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Massena residents tell village board of deteriorating neighborhood

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MASSENA - In the 30 years Kim Wilson has lived on Liberty Avenue, he has seen the neighborhood surrounding him, including nearby Sycamore Street, deteriorate.

“I could go on and tell all kinds of war stories about that street,” Mr. Wilson told the village’s Board of Trustees this week.

A handful of residents showed up at the meeting to express concern over blighted apartment buildings on Sycamore, and the conditions children in those buildings are living in. Their concerns sparked a candid discussion on issues and conditions not frequently broached at Massena’s public meetings.

Connie Castleman said she grew up in the area and now fears driving down Sycamore because of some of the conditions she sees. She did not mention specific addresses of the apartment buildings.

“Don’t go slow and look because if you do, you’re going to be told off big time by those sitting on their porches,” Ms. Castleman said.

Ms. Castleman said she understood some of the individuals living in the neighborhood are on welfare. She said she believed some of the children living in the buildings were growing up in bad conditions and should be removed by the county of Department of Social Services.

“These children don’t have a voice. This parenting is trickling down from generation to generation,” Ms. Castleman said.

“I want to know why these places have been let go this far,” Ms. Castleman said. “For some reason, it just continues to get worse and worse and worse and worse.”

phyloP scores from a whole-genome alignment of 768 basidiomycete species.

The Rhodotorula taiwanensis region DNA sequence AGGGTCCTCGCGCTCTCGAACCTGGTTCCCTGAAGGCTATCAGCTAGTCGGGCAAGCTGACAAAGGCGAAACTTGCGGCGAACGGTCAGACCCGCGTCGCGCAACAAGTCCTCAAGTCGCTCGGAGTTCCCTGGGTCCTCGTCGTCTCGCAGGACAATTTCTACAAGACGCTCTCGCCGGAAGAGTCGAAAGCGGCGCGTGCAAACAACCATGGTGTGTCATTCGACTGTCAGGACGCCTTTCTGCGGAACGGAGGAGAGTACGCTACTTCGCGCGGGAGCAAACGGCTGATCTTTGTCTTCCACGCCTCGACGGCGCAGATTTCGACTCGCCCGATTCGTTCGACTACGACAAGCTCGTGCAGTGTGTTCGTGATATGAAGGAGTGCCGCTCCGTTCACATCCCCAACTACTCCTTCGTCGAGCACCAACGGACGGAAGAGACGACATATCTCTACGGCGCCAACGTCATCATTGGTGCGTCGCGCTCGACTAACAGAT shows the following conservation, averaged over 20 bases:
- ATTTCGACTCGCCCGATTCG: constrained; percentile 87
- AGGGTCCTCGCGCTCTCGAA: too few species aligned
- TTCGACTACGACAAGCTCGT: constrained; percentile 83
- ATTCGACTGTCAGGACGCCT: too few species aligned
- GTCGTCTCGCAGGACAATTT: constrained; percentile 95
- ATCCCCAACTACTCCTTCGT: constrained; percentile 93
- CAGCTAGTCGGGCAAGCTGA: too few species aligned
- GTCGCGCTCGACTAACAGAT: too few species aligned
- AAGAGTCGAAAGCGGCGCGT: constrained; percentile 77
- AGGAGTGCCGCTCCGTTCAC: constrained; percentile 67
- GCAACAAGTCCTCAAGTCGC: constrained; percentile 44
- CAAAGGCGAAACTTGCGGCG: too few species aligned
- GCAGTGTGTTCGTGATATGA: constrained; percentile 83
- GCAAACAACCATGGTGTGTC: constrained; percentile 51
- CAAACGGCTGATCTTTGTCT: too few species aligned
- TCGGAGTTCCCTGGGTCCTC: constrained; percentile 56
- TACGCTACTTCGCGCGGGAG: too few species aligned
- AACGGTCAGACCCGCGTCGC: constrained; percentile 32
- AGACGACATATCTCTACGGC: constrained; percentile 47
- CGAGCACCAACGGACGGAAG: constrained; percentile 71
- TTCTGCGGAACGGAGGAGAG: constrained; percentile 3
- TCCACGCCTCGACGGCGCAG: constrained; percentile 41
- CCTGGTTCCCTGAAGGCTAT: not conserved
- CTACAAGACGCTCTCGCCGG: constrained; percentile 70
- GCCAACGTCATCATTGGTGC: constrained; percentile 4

Mr. Wilson and Ms. Castleman worried the conditions would only worsen and urged the village and the county Department of Social Services to act.

“We’ve had people say, there’s no words to describe it,” Mr. Wilson said.

“This is our town,” Ms. Castleman said. “This is our community falling apart.”

Mayor James F. Hidy said he grew up close by in the Grove section of Massena and understood the residents’ concerns. The village is placing pressure on certain apartment building owners to make sure the structures are safe to live in.

“It’s one of the concentrated efforts that we’re trying to clean up,” Mr. Hidy said. “We’ve got a plague. We’ve got a cancer in our community.”

“We all share a passion for getting this village to where it has to be,” Mr. Hidy said.

Village codes can only go so far, according to former Code Enforcement Office Dale Beaulieu, in attendance at Tuesday’s meeting. He spoke of an apartment he once checked for code deficiencies. Human or animal feces were scattered on the floor, and a small diapered child was running around the apartment when he visited, he said.

“We tried diligently to clean that up,” Mr. Beaulieu said. “Within two or three months it was a disaster again.”

Police Chief Timmy J. Currier said Thursday his officers determine on a case-by-case basis whether to refer children in domestic disputes and other police calls to the Department of Social Services and Child Protective Services. The child’s age, the number of times police respond to a certain address, and the number of times the incident is reported all factor into the officer’s decision to report.

“With respect to social services and CPS referrals, police officers are mandated reporters, so in situations where there is obvious danger to the well being of the child, we would report it,” Mr. Currier said in an email.

The department’s officers may soon begin using more conflict resolution training when responding to troubled properties and domestic incidents, Mr. Currier said.

County Legislator Anthony J. Arquiett said he planned to contact the Department of Social Services to see if their staff could assist in any neighborhood problems.

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